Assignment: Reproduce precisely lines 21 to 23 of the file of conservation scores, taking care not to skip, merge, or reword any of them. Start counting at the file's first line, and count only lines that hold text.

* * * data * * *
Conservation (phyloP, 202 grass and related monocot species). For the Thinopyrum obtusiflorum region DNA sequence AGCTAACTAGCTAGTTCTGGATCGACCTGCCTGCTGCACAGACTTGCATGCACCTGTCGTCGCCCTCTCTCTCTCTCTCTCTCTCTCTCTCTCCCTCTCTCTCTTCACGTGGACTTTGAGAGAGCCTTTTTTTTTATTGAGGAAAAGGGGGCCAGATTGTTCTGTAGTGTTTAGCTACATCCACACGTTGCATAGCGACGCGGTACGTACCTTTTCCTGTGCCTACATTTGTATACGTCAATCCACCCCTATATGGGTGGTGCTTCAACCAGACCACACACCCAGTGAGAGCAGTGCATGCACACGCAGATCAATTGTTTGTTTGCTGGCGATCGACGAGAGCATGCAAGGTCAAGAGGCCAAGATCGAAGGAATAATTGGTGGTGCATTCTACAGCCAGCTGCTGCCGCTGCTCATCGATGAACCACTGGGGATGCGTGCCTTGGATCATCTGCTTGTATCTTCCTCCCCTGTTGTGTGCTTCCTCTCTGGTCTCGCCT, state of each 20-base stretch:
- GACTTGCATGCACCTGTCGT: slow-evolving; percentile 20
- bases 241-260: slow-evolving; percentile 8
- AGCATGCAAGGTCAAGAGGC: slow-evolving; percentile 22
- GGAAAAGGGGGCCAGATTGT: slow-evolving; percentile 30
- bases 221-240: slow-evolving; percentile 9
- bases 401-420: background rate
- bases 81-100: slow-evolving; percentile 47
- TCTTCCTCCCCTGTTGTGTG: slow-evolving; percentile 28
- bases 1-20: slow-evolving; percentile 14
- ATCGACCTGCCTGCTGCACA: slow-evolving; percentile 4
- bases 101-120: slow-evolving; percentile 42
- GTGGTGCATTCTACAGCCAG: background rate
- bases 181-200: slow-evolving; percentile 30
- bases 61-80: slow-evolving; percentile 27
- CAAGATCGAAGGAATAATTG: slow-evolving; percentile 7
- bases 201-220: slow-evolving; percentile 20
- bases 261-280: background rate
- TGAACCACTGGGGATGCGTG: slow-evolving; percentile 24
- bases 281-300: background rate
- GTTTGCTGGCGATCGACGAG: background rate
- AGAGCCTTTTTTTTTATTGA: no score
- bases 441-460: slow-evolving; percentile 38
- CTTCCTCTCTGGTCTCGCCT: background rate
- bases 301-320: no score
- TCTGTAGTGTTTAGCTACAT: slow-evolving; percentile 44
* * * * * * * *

- GTTTGCTGGCGATCGACGAG: background rate
- AGAGCCTTTTTTTTTATTGA: no score
- bases 441-460: slow-evolving; percentile 38